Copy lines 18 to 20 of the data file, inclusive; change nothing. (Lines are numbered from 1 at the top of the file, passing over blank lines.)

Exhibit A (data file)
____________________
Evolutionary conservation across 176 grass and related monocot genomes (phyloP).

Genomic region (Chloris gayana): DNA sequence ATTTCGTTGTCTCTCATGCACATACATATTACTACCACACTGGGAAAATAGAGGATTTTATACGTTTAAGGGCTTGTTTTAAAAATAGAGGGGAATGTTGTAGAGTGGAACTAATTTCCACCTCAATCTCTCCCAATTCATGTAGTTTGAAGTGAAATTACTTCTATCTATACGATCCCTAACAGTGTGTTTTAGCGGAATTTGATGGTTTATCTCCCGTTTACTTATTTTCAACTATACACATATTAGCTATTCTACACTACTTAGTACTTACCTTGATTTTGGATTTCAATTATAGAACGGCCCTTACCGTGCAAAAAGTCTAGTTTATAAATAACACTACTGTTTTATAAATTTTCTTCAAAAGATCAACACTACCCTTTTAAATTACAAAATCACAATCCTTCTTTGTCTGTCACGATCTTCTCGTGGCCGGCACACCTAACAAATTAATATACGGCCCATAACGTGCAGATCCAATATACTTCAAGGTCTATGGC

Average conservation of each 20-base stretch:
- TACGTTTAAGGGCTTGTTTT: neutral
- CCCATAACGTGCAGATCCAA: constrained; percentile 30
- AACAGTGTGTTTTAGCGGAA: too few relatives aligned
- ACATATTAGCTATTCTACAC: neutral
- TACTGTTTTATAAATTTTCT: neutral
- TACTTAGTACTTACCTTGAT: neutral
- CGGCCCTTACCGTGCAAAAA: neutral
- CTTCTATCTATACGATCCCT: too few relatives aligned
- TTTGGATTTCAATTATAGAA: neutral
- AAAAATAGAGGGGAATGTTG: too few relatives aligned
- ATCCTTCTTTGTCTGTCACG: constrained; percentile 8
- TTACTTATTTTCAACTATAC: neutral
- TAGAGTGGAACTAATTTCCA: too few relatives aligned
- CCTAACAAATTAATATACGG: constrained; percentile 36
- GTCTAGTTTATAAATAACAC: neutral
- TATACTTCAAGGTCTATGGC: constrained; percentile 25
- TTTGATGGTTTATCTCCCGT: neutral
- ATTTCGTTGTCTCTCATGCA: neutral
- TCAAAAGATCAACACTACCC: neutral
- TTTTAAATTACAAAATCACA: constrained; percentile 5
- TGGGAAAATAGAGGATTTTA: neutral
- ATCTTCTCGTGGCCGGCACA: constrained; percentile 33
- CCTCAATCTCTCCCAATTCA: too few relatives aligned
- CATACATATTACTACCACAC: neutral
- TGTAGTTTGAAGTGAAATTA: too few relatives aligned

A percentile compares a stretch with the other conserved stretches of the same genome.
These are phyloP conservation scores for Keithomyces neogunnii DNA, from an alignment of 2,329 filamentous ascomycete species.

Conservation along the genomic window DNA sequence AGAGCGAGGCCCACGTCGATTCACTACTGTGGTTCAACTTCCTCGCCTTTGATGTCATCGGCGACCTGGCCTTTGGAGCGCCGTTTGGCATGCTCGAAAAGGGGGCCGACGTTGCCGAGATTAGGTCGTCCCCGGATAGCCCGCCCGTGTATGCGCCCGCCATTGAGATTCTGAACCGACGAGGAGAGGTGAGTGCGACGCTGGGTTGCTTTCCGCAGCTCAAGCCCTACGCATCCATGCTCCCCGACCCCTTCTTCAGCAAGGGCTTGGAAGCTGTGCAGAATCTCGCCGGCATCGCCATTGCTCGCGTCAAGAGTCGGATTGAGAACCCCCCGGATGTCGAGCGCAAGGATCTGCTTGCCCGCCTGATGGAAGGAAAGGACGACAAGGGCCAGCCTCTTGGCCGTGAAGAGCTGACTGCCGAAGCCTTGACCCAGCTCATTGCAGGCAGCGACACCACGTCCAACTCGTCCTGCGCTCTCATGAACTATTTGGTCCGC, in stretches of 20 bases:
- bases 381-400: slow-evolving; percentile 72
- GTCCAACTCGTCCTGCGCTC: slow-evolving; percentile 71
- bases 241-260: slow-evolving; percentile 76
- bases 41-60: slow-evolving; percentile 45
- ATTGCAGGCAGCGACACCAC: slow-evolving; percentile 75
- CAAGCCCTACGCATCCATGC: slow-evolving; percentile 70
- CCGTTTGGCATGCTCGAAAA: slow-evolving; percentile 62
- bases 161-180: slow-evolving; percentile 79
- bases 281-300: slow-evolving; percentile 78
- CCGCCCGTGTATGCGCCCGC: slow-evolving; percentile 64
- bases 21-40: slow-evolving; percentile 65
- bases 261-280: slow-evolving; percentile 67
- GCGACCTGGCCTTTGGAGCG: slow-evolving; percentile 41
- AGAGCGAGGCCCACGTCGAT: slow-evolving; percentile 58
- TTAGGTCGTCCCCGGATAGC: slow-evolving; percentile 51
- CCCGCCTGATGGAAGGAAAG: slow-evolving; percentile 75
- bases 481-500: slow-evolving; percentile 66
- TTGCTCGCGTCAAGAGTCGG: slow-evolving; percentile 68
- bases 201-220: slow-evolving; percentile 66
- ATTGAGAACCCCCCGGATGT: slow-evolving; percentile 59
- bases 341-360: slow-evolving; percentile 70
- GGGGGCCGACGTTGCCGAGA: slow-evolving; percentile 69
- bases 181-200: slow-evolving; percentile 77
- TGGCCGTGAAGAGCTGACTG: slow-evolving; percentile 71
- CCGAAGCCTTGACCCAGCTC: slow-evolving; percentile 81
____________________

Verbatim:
- GTCTAGTTTATAAATAACAC: neutral
- TATACTTCAAGGTCTATGGC: constrained; percentile 25
- TTTGATGGTTTATCTCCCGT: neutral